If you'd told me a year ago that the City of Los Angeles would close off almost 8 miles of primary city streets to let cyclists have free rein for a day I never would have believed it. If I hadn't seen it actually happen with my own eyes yesterday, I'd still be suspicious. But it's true: thanks to the amazing efforts of the die-hard volunteers behind the project, yesterday the first ever CycLAvia (a riff on the South American Ciclovía idea) took place and some 100,000 residents took to their bikes and got a glimpse of what the city might be like if at least some parts of it were car-free.
As an avid cyclist living in LA, I've long said this is an amazing city to bike in and that it takes on a whole new life when you see it from a bicycle. But most often the reaction I get from non-cyclists is that I must be crazy to ride a bike in LA. I'm not, and judging by the photos on flickr and reactions on twitter a ton of people now see the city a little differently. With any luck this is just the first of many upcoming bike-friendly events in the city. I know I can't wait to see where this leads! (Follow @Cyclavia for future details)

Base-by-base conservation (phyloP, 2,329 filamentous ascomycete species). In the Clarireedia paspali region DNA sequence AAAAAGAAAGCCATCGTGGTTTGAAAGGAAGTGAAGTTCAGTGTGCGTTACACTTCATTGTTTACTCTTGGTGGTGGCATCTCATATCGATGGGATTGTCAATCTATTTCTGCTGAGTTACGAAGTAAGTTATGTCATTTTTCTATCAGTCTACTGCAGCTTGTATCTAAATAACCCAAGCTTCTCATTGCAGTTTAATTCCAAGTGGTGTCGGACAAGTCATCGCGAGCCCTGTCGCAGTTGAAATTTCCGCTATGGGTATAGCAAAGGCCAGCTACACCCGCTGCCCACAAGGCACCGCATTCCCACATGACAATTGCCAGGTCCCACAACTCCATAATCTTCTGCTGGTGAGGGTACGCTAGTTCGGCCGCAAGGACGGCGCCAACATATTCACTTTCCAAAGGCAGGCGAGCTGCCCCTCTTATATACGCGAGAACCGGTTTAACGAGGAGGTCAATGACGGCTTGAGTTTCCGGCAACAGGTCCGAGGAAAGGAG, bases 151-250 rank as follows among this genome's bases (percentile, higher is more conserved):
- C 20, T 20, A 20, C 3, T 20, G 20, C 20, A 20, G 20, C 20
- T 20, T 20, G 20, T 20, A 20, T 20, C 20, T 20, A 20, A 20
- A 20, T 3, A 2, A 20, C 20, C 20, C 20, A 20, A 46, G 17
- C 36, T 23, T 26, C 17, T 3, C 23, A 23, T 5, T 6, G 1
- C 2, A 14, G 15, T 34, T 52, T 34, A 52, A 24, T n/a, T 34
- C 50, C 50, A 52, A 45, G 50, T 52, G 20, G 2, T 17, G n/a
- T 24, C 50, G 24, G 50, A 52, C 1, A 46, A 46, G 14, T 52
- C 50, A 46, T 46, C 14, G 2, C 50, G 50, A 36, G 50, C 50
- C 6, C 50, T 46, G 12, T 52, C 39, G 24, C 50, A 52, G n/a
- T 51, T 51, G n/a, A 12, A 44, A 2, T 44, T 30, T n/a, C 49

1) It's going to get awesomely weirder You're going see more amusing, charming, disturbing, and novel things than you
ever dreamed possible. ZOMG will happen non-stop. As jaded as you might
think you'll get, there'll often be something dropping your jaw.
2) It's going to get hopelessly cuter Lest you mistake this as treacly sentimentalism, remember - cuteness is a
powerful mask for whatever can get behind it. Adorableness will be pervasive,
disarming, and irresistible. Hug, but verify.
3) Memes are going mainstream Every day new memes will appear, others will be repeated, remixed, and
amplified, and others will fade. Cultural in-jokes will abound. Your grandma will
send you image macros for the lulz.
4) A lot more things are going to get made Maker, Crafter, and other DIY cultures will only get larger. You'll possess, use,
give, and receive more made items. Your life will be much richer and meaningful
5) It's going to get fresher and tastier The growth in farmers' markets will make locally grown fresh produce more
accessible to more people all the time. Neighborhood and backyard gardens and
greenhouses, with heirloom varieties, chickens, and beekeeping combined with a
more fun cooking culture will increasingly supplement and in some cases replace
processed and commercially prepared foods.